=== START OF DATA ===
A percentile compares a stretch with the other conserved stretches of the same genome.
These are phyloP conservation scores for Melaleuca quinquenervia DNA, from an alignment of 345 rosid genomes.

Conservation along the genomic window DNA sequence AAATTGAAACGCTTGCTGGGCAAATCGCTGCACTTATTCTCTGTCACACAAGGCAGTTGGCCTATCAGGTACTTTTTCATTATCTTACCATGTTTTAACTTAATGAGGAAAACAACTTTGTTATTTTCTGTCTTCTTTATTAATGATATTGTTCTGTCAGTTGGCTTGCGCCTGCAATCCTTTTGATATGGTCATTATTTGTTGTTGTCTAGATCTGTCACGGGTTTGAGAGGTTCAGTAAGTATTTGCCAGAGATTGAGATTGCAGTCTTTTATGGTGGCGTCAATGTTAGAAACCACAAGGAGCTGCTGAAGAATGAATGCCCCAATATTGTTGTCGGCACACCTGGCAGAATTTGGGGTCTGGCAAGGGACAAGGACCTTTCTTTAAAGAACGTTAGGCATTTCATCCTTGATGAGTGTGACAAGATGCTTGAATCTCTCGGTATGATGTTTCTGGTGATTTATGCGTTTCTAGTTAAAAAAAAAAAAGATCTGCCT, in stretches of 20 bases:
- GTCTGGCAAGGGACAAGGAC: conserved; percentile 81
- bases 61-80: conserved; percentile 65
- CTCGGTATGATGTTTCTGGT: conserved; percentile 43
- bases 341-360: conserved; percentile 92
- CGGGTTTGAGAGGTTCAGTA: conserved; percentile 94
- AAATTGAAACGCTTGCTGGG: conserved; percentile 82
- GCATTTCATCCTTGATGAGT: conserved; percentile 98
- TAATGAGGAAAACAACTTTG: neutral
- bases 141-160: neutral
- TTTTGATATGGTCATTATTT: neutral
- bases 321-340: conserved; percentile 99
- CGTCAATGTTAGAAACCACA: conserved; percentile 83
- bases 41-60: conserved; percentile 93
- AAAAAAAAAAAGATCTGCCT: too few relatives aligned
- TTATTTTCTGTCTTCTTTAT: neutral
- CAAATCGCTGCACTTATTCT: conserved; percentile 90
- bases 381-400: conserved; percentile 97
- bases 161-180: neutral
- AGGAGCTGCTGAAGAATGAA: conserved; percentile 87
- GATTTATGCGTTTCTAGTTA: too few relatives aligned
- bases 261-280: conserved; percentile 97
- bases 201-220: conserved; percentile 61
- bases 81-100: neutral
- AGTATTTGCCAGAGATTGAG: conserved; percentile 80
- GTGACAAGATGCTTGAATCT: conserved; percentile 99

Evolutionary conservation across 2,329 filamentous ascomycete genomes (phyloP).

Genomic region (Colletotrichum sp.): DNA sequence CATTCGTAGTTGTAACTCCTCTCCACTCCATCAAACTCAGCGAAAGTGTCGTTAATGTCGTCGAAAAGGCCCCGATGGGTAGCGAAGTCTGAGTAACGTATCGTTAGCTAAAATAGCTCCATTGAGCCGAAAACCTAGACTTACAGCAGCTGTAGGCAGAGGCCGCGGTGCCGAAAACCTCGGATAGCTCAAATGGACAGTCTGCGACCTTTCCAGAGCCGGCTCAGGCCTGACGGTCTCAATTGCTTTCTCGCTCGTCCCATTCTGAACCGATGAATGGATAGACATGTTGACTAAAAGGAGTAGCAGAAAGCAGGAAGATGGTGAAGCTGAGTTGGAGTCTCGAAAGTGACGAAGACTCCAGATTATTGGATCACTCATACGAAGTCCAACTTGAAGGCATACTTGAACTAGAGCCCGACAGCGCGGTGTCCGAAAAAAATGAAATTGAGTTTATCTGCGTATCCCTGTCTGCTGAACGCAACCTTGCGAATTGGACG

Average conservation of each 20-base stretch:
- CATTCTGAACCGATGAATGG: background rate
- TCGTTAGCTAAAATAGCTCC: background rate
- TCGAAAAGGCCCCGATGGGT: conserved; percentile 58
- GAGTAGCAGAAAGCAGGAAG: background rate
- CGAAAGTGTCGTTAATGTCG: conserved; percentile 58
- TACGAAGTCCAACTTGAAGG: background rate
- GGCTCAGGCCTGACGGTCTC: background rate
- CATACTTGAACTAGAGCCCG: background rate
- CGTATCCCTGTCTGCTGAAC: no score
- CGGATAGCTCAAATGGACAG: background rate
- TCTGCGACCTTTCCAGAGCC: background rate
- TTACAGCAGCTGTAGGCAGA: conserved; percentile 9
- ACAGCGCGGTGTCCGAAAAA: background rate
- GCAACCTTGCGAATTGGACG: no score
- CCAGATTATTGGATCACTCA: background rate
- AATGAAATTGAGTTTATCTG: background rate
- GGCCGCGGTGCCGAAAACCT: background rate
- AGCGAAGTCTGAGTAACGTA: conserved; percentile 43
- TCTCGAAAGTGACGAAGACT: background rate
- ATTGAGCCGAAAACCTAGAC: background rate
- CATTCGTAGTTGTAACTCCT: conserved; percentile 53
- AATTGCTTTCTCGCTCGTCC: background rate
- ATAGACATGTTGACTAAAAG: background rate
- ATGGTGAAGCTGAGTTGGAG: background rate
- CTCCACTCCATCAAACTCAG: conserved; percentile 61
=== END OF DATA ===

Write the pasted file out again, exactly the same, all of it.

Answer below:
A percentile compares a stretch with the other conserved stretches of the same genome.
These are phyloP conservation scores for Melaleuca quinquenervia DNA, from an alignment of 345 rosid genomes.

Conservation along the genomic window DNA sequence AAATTGAAACGCTTGCTGGGCAAATCGCTGCACTTATTCTCTGTCACACAAGGCAGTTGGCCTATCAGGTACTTTTTCATTATCTTACCATGTTTTAACTTAATGAGGAAAACAACTTTGTTATTTTCTGTCTTCTTTATTAATGATATTGTTCTGTCAGTTGGCTTGCGCCTGCAATCCTTTTGATATGGTCATTATTTGTTGTTGTCTAGATCTGTCACGGGTTTGAGAGGTTCAGTAAGTATTTGCCAGAGATTGAGATTGCAGTCTTTTATGGTGGCGTCAATGTTAGAAACCACAAGGAGCTGCTGAAGAATGAATGCCCCAATATTGTTGTCGGCACACCTGGCAGAATTTGGGGTCTGGCAAGGGACAAGGACCTTTCTTTAAAGAACGTTAGGCATTTCATCCTTGATGAGTGTGACAAGATGCTTGAATCTCTCGGTATGATGTTTCTGGTGATTTATGCGTTTCTAGTTAAAAAAAAAAAAGATCTGCCT, in stretches of 20 bases:
- GTCTGGCAAGGGACAAGGAC: conserved; percentile 81
- bases 61-80: conserved; percentile 65
- CTCGGTATGATGTTTCTGGT: conserved; percentile 43
- bases 341-360: conserved; percentile 92
- CGGGTTTGAGAGGTTCAGTA: conserved; percentile 94
- AAATTGAAACGCTTGCTGGG: conserved; percentile 82
- GCATTTCATCCTTGATGAGT: conserved; percentile 98
- TAATGAGGAAAACAACTTTG: neutral
- bases 141-160: neutral
- TTTTGATATGGTCATTATTT: neutral
- bases 321-340: conserved; percentile 99
- CGTCAATGTTAGAAACCACA: conserved; percentile 83
- bases 41-60: conserved; percentile 93
- AAAAAAAAAAAGATCTGCCT: too few relatives aligned
- TTATTTTCTGTCTTCTTTAT: neutral
- CAAATCGCTGCACTTATTCT: conserved; percentile 90
- bases 381-400: conserved; percentile 97
- bases 161-180: neutral
- AGGAGCTGCTGAAGAATGAA: conserved; percentile 87
- GATTTATGCGTTTCTAGTTA: too few relatives aligned
- bases 261-280: conserved; percentile 97
- bases 201-220: conserved; percentile 61
- bases 81-100: neutral
- AGTATTTGCCAGAGATTGAG: conserved; percentile 80
- GTGACAAGATGCTTGAATCT: conserved; percentile 99

Evolutionary conservation across 2,329 filamentous ascomycete genomes (phyloP).

Genomic region (Colletotrichum sp.): DNA sequence CATTCGTAGTTGTAACTCCTCTCCACTCCATCAAACTCAGCGAAAGTGTCGTTAATGTCGTCGAAAAGGCCCCGATGGGTAGCGAAGTCTGAGTAACGTATCGTTAGCTAAAATAGCTCCATTGAGCCGAAAACCTAGACTTACAGCAGCTGTAGGCAGAGGCCGCGGTGCCGAAAACCTCGGATAGCTCAAATGGACAGTCTGCGACCTTTCCAGAGCCGGCTCAGGCCTGACGGTCTCAATTGCTTTCTCGCTCGTCCCATTCTGAACCGATGAATGGATAGACATGTTGACTAAAAGGAGTAGCAGAAAGCAGGAAGATGGTGAAGCTGAGTTGGAGTCTCGAAAGTGACGAAGACTCCAGATTATTGGATCACTCATACGAAGTCCAACTTGAAGGCATACTTGAACTAGAGCCCGACAGCGCGGTGTCCGAAAAAAATGAAATTGAGTTTATCTGCGTATCCCTGTCTGCTGAACGCAACCTTGCGAATTGGACG

Average conservation of each 20-base stretch:
- CATTCTGAACCGATGAATGG: background rate
- TCGTTAGCTAAAATAGCTCC: background rate
- TCGAAAAGGCCCCGATGGGT: conserved; percentile 58
- GAGTAGCAGAAAGCAGGAAG: background rate
- CGAAAGTGTCGTTAATGTCG: conserved; percentile 58
- TACGAAGTCCAACTTGAAGG: background rate
- GGCTCAGGCCTGACGGTCTC: background rate
- CATACTTGAACTAGAGCCCG: background rate
- CGTATCCCTGTCTGCTGAAC: no score
- CGGATAGCTCAAATGGACAG: background rate
- TCTGCGACCTTTCCAGAGCC: background rate
- TTACAGCAGCTGTAGGCAGA: conserved; percentile 9
- ACAGCGCGGTGTCCGAAAAA: background rate
- GCAACCTTGCGAATTGGACG: no score
- CCAGATTATTGGATCACTCA: background rate
- AATGAAATTGAGTTTATCTG: background rate
- GGCCGCGGTGCCGAAAACCT: background rate
- AGCGAAGTCTGAGTAACGTA: conserved; percentile 43
- TCTCGAAAGTGACGAAGACT: background rate
- ATTGAGCCGAAAACCTAGAC: background rate
- CATTCGTAGTTGTAACTCCT: conserved; percentile 53
- AATTGCTTTCTCGCTCGTCC: background rate
- ATAGACATGTTGACTAAAAG: background rate
- ATGGTGAAGCTGAGTTGGAG: background rate
- CTCCACTCCATCAAACTCAG: conserved; percentile 61